By Rebecca Rosen Lum, Freelance Unit Chair – Media Workers Guild
April 25, 2012
This time, it’s cartoonist Garry Trudeau knocking the Huffington Post for paying writers in “exposure.”
Trudeau is in good company: The Huffington Post has been dissed by the best, from Chris Hedges to Stephen Colbert. The first editorial cartoonist to win a Pulitzer Prize, the Doonesbury creator was just named one of the “100 Most Influential People in the World” by Time magazine.
In a Doonesbury strip published April 9, first in a series highlighting the twisted economics of online media, laid-off reporter Rick Redfern gets a call from the Huffington Post with an invitation to join the ranks of its unpaid bloggers.
“We think you’d be a perfect fit at the Huffington Post, Rick,” says a voice at the other end of the phone line.
“And why is that?” asks Rick, sitting at his computer. “Are you under the impression I’m looking for unpaid work?”
“OK, so we don’t compensate bloggers, but it would be great exposure,” the caller says.
“Exposure?” says Rick. “Can I eat exposure? Can I smoke it?”
No hard feelings, said HuffPost’s Washington bureau chief Ryan Grim, a self-described “big Doonesbury fan.”
“I thought it was funny,” he said. “Good comedy is often unfair, and that’s ok.”
Bloggers howled: “A riot,” said one who asked to remain nameless.
“It takes someone like Gary Trudeau to illustrate the absurdities and contradictions of the Huffington Post,” said former blogger Molly Secours, whose posts on racial disparities in education, employment and criminal justice drew hundreds of comments on the HuffPost site.
The strip was “well timed,” Secours noted. A judge just threw out a lawsuit by bloggers seeking compensation for work which they say helped beef up the value of the Huffington Post to $315 million when sold to AOL.
The Post launched seven years ago with a business plan that factored in the free contributions of writers. In 2011, shortly after AOL sealed the purchase, and threw in a $4 million annual salary for Ms. Huffington, our Guild Freelancers unit and the national Guild-CWA launched the “Hey Arianna, Can You Spare a Dime?” campaign. The boycott drew hundreds of supporters and changed — we hope for good — the expectation that journalists working online don’t deserve to be paid. Huffington brass eventually agreed to meet with Guild president Bernie Lunzer and organizing director Tim Schick.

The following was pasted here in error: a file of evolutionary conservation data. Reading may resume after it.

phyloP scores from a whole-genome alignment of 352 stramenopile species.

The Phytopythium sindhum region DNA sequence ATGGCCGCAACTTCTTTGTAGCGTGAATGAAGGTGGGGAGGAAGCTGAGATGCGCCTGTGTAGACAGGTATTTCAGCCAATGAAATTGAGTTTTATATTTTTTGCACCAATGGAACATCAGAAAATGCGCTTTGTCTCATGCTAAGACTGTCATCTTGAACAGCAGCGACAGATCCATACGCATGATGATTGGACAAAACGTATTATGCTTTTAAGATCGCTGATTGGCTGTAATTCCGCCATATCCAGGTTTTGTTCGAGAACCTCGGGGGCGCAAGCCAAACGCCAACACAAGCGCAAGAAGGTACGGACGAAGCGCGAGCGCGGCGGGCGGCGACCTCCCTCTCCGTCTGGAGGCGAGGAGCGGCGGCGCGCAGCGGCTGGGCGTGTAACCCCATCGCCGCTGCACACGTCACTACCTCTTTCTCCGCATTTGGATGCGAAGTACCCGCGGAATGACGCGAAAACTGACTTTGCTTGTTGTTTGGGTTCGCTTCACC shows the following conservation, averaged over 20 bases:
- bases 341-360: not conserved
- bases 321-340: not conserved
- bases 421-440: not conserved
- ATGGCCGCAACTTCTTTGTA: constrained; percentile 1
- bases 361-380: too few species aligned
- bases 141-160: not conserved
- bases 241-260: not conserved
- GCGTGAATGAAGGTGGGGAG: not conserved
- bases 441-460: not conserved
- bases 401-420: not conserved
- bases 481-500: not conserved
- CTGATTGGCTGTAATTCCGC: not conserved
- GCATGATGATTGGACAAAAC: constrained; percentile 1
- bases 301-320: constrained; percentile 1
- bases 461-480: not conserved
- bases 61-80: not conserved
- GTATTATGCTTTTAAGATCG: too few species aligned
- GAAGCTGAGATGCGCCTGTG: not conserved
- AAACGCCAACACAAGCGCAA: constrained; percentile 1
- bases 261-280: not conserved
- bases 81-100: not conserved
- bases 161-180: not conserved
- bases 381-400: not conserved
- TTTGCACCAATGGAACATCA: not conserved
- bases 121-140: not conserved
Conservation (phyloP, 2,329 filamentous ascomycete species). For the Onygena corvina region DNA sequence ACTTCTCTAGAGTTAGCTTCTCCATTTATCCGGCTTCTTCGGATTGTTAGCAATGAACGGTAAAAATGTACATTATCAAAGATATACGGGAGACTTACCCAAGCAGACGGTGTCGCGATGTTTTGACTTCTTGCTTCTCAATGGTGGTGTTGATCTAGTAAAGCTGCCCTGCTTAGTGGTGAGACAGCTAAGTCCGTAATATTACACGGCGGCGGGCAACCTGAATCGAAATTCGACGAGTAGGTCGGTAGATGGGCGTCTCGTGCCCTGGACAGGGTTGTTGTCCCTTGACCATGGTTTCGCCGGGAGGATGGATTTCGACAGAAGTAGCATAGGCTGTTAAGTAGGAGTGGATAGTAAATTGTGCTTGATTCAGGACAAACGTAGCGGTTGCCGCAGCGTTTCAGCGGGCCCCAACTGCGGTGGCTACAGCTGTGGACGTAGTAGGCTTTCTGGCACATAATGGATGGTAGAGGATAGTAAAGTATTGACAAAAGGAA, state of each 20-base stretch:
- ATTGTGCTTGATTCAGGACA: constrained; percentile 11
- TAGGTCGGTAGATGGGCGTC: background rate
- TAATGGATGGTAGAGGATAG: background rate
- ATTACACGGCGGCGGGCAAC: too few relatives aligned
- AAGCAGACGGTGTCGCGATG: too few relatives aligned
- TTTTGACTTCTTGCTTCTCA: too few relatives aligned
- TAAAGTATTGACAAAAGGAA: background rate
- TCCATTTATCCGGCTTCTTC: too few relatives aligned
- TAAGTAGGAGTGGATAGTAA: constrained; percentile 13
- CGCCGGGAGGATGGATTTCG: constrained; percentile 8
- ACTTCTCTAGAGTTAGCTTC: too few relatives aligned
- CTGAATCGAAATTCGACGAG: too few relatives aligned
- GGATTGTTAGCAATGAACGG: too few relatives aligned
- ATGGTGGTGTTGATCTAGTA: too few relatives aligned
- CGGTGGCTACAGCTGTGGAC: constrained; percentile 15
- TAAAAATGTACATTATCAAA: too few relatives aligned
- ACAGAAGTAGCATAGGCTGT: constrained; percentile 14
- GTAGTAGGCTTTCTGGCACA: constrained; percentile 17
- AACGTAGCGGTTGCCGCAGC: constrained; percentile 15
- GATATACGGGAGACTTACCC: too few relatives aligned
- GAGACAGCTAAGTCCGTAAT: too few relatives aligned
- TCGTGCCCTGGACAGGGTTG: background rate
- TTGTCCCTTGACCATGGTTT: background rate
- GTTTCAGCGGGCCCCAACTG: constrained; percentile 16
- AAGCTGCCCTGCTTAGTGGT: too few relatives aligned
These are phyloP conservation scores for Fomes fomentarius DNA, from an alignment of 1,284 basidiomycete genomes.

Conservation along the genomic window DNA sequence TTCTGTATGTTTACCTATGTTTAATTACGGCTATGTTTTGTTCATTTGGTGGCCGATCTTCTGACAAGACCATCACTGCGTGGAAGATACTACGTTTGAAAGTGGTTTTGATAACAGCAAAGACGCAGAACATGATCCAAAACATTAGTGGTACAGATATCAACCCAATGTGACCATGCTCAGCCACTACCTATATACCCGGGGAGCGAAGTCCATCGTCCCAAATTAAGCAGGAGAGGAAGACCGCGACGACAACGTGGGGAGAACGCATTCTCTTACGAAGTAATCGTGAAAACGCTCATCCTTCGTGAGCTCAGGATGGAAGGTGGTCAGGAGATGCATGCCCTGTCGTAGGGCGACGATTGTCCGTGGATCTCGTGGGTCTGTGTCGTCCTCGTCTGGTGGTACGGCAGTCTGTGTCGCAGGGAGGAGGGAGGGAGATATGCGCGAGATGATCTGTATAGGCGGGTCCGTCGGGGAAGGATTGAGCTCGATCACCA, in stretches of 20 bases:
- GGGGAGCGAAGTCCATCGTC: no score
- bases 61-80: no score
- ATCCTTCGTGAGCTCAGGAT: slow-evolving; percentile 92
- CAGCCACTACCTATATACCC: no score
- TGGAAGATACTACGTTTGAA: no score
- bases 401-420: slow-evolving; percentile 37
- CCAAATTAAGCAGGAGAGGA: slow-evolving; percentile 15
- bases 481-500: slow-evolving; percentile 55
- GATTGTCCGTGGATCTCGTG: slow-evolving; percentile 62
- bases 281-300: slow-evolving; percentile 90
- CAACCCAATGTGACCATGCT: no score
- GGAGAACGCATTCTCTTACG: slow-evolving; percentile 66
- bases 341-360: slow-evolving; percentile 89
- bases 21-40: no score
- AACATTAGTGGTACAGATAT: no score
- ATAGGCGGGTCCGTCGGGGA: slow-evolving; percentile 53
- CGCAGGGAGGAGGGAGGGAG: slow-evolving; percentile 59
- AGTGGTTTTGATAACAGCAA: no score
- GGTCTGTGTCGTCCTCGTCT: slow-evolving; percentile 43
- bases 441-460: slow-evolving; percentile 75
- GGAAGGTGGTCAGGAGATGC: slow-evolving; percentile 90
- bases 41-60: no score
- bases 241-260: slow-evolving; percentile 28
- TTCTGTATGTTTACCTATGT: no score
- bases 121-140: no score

And the so-called “Internet newspaper” won a Pulitzer of its own last week for “Beyond the Battlefield,” David Wood’s 10-part series on the struggles of veterans wounded in Iraq and Afghanistan.
Wood, at least, is one of the site’s paid staff. The HuffPost nominated unpaid blogger Mayhill Fowler for her coverage of the presidential campaign, prompting Secours to ask, “Her work was worthy of a Pulitzer but not payment?”
Grim, the HuffPost bureau chief, “had mentioned her ‘Off the Bus’ project as an example of her commitment to developing journalists,” Schick said after an early meeting. “I just checked it out and it’s exactly what we don’t support: Journalists writing for free.”
Turns out designers didn’t want to work for free, either, as the HuffPost discovered after launching a contest asking volunteers to submit proposals for a new logo (“Have a cool idea for a logo that screams “awesome political coverage?”), raising the ire of the American Institute of Graphic Arts among others.
“Professional designers have finally had it with the Huffington Post always asking for free shit all the time,” Ryan Tate wrote in Gawker. “You’re a publicly traded company now, HuffPo. You can design your own damned logo for politics coverage.”
The Huffington Post’s penny-pinching practices have provided lively fodder for comics.
Stephen Colbert launched “The Colbuffington Re-Post,” in which he posted the entire contents of the Huffington Post (“Arianna, if I find a buyer, I promise to give you the same cut you’re giving me” – nothing).
And Saturday Night Live’s Seth Meyers drew howls at the 2011 White HousePress Correspondents’ Dinner: “The Huffington Post party is asking people to go to other parties first and just steal their food and drinks to bring back from there.”
If the jokes show no sign of abating, that suggests a resolution is in order, said Lunzer.
“The only thing I’m certain of is that we need to organize them.”